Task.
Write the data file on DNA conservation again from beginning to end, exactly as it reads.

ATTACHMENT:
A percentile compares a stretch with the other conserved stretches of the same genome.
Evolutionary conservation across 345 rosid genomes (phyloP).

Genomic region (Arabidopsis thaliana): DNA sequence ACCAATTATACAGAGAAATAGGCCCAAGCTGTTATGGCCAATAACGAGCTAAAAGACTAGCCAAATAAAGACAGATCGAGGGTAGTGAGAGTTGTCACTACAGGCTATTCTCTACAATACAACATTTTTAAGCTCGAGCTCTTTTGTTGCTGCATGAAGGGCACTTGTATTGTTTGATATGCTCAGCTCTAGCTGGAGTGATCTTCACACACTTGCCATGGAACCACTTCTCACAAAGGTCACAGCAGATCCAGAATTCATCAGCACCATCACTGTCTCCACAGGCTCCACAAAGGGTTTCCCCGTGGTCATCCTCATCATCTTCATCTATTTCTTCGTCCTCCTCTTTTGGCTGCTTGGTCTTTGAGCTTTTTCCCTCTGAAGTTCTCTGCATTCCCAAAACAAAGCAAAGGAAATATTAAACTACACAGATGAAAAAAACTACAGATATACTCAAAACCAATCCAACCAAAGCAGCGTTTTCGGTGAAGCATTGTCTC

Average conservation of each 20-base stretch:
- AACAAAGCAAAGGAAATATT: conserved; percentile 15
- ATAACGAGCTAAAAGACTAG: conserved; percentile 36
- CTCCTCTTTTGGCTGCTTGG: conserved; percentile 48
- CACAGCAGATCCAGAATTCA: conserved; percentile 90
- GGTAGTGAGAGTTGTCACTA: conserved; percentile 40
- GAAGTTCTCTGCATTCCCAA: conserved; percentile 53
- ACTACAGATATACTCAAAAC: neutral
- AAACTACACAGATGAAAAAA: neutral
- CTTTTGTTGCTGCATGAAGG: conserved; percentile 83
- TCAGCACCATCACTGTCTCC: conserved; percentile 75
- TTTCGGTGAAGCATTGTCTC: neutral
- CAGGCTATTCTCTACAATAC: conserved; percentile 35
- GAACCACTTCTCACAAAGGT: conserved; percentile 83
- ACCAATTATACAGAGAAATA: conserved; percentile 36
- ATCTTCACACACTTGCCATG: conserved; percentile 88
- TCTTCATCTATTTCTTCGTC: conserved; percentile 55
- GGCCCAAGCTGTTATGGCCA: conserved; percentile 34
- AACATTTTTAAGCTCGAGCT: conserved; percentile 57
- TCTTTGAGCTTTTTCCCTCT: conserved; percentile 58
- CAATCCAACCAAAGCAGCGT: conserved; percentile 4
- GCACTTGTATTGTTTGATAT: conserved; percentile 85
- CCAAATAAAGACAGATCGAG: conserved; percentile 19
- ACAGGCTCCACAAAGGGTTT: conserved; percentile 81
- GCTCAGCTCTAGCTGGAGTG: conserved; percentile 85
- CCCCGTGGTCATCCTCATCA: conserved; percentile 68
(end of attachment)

A percentile compares a stretch with the other conserved stretches of the same genome.
Evolutionary conservation across 345 rosid genomes (phyloP).

Genomic region (Arabidopsis thaliana): DNA sequence ACCAATTATACAGAGAAATAGGCCCAAGCTGTTATGGCCAATAACGAGCTAAAAGACTAGCCAAATAAAGACAGATCGAGGGTAGTGAGAGTTGTCACTACAGGCTATTCTCTACAATACAACATTTTTAAGCTCGAGCTCTTTTGTTGCTGCATGAAGGGCACTTGTATTGTTTGATATGCTCAGCTCTAGCTGGAGTGATCTTCACACACTTGCCATGGAACCACTTCTCACAAAGGTCACAGCAGATCCAGAATTCATCAGCACCATCACTGTCTCCACAGGCTCCACAAAGGGTTTCCCCGTGGTCATCCTCATCATCTTCATCTATTTCTTCGTCCTCCTCTTTTGGCTGCTTGGTCTTTGAGCTTTTTCCCTCTGAAGTTCTCTGCATTCCCAAAACAAAGCAAAGGAAATATTAAACTACACAGATGAAAAAAACTACAGATATACTCAAAACCAATCCAACCAAAGCAGCGTTTTCGGTGAAGCATTGTCTC

Average conservation of each 20-base stretch:
- AACAAAGCAAAGGAAATATT: conserved; percentile 15
- ATAACGAGCTAAAAGACTAG: conserved; percentile 36
- CTCCTCTTTTGGCTGCTTGG: conserved; percentile 48
- CACAGCAGATCCAGAATTCA: conserved; percentile 90
- GGTAGTGAGAGTTGTCACTA: conserved; percentile 40
- GAAGTTCTCTGCATTCCCAA: conserved; percentile 53
- ACTACAGATATACTCAAAAC: neutral
- AAACTACACAGATGAAAAAA: neutral
- CTTTTGTTGCTGCATGAAGG: conserved; percentile 83
- TCAGCACCATCACTGTCTCC: conserved; percentile 75
- TTTCGGTGAAGCATTGTCTC: neutral
- CAGGCTATTCTCTACAATAC: conserved; percentile 35
- GAACCACTTCTCACAAAGGT: conserved; percentile 83
- ACCAATTATACAGAGAAATA: conserved; percentile 36
- ATCTTCACACACTTGCCATG: conserved; percentile 88
- TCTTCATCTATTTCTTCGTC: conserved; percentile 55
- GGCCCAAGCTGTTATGGCCA: conserved; percentile 34
- AACATTTTTAAGCTCGAGCT: conserved; percentile 57
- TCTTTGAGCTTTTTCCCTCT: conserved; percentile 58
- CAATCCAACCAAAGCAGCGT: conserved; percentile 4
- GCACTTGTATTGTTTGATAT: conserved; percentile 85
- CCAAATAAAGACAGATCGAG: conserved; percentile 19
- ACAGGCTCCACAAAGGGTTT: conserved; percentile 81
- GCTCAGCTCTAGCTGGAGTG: conserved; percentile 85
- CCCCGTGGTCATCCTCATCA: conserved; percentile 68